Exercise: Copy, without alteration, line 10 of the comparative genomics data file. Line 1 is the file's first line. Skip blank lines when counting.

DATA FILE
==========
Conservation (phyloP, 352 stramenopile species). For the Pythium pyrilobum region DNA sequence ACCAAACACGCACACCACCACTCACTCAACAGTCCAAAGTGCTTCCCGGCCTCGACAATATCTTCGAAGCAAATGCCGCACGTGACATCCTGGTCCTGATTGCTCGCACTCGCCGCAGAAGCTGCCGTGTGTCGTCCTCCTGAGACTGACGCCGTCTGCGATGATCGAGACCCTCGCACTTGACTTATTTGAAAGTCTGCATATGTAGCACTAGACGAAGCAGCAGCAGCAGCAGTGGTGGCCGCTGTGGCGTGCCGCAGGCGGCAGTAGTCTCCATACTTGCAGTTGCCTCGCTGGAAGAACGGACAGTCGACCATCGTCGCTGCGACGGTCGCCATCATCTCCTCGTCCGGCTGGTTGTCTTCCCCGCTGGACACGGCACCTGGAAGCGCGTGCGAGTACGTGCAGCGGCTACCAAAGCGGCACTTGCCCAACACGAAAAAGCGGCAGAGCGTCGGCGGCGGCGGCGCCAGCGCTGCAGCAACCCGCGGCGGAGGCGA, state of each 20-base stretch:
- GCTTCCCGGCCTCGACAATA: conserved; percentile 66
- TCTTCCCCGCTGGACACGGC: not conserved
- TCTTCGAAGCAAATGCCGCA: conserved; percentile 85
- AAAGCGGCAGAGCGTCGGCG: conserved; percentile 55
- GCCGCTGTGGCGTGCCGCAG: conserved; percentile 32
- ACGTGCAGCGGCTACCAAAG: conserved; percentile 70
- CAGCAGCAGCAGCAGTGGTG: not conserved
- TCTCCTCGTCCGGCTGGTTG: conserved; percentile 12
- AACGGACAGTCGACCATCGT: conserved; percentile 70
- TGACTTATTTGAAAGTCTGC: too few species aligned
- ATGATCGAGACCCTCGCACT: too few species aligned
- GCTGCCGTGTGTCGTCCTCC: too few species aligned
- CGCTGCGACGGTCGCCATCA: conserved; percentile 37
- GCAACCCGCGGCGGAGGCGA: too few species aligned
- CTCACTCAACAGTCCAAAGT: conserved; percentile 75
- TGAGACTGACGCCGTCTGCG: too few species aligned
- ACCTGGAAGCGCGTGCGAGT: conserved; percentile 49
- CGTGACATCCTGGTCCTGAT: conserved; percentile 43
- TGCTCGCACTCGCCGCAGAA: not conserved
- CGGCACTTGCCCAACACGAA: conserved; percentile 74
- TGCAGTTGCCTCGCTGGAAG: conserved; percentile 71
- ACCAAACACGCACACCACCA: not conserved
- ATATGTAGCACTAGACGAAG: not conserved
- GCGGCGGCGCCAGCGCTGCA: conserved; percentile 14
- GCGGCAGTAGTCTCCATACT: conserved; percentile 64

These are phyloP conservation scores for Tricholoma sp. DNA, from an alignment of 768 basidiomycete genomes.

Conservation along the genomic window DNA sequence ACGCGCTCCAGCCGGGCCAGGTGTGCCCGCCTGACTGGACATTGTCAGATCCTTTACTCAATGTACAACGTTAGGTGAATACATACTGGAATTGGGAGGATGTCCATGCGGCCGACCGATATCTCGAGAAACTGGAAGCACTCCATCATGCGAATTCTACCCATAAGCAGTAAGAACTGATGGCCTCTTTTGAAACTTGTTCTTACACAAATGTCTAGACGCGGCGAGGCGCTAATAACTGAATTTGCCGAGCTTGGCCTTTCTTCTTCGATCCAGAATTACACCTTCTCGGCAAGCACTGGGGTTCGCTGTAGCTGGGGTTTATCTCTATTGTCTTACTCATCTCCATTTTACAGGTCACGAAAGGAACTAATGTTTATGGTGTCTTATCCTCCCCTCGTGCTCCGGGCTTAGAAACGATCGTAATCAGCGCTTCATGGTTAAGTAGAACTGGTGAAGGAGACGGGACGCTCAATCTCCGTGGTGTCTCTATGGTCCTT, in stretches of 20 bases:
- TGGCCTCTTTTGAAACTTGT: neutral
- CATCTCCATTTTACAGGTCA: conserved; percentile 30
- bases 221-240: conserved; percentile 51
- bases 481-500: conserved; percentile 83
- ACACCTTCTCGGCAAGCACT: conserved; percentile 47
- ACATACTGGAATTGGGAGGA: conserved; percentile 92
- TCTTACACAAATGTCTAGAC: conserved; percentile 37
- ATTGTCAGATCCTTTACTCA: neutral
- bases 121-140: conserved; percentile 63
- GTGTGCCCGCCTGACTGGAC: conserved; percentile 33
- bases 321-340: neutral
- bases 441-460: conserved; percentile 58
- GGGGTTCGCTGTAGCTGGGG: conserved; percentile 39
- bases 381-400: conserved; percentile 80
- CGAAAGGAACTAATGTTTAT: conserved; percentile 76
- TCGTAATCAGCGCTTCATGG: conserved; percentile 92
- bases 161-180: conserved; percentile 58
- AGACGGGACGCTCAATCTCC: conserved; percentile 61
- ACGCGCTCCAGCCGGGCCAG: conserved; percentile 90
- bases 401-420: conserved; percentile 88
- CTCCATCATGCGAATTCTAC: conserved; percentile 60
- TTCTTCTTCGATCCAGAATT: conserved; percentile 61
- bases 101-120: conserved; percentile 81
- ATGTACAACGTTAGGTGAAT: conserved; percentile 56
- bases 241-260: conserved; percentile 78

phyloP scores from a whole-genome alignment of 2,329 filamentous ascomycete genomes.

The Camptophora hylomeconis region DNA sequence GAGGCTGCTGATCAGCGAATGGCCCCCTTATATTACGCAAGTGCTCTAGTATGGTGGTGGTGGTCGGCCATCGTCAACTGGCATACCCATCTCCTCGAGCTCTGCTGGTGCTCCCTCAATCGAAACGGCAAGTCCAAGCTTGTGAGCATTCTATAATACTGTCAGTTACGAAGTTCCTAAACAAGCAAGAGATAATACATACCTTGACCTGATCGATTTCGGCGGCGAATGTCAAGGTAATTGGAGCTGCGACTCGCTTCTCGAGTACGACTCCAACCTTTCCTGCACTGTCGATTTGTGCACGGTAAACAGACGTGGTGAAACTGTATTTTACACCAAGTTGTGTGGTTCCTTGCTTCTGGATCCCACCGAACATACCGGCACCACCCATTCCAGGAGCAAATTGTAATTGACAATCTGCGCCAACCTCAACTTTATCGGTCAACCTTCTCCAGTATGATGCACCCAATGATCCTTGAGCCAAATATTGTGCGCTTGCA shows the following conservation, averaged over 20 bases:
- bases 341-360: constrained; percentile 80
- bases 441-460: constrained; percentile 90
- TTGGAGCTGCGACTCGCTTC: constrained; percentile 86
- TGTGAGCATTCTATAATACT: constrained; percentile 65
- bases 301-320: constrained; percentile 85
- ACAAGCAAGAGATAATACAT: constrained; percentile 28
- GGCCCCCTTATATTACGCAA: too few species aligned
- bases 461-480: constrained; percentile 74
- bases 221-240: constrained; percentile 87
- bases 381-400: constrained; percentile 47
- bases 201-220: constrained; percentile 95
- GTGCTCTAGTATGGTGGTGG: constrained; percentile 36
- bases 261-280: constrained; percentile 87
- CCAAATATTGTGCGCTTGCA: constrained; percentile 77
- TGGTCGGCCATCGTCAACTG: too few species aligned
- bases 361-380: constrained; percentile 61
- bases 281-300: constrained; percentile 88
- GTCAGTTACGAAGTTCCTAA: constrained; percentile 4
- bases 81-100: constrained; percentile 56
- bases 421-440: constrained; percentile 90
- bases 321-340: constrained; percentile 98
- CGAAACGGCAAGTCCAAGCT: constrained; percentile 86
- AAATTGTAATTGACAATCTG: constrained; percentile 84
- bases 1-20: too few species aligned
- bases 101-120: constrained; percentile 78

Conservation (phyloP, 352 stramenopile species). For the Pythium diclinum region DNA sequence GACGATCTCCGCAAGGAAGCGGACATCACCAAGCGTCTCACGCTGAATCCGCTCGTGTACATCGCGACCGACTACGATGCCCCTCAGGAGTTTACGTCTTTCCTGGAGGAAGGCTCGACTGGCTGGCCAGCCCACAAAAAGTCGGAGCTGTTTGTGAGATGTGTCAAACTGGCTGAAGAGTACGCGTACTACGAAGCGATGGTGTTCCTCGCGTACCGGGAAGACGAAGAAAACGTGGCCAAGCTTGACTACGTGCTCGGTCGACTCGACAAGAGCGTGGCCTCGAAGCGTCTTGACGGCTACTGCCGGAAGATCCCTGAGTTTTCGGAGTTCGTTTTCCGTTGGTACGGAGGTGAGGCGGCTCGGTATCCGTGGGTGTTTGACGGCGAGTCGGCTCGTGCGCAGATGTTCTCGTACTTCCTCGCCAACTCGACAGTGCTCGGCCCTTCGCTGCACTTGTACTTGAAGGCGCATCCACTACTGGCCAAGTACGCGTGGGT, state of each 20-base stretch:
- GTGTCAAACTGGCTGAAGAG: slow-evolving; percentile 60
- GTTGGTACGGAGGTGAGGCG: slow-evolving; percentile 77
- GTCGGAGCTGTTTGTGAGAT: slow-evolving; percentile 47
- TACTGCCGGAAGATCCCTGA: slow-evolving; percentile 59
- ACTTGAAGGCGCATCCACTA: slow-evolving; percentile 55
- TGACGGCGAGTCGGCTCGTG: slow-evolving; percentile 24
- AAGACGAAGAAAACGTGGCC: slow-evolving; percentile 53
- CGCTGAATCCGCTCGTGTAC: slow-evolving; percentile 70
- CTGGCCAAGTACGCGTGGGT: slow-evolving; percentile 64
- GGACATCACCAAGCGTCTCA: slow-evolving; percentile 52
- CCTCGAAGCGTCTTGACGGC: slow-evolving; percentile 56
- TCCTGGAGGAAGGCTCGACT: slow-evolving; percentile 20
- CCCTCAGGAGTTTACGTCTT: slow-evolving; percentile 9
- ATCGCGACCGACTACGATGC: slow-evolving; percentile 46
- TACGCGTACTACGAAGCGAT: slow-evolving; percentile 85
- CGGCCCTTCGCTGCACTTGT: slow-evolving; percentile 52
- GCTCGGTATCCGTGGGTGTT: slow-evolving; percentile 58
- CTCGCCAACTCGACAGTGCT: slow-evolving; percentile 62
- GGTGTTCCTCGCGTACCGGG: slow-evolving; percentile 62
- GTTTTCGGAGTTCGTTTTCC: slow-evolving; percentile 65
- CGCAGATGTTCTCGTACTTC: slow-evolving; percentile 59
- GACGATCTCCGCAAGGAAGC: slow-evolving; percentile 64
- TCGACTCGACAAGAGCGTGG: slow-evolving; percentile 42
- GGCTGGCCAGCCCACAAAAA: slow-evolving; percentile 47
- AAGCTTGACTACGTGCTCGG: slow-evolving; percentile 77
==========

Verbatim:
- AACGGACAGTCGACCATCGT: conserved; percentile 70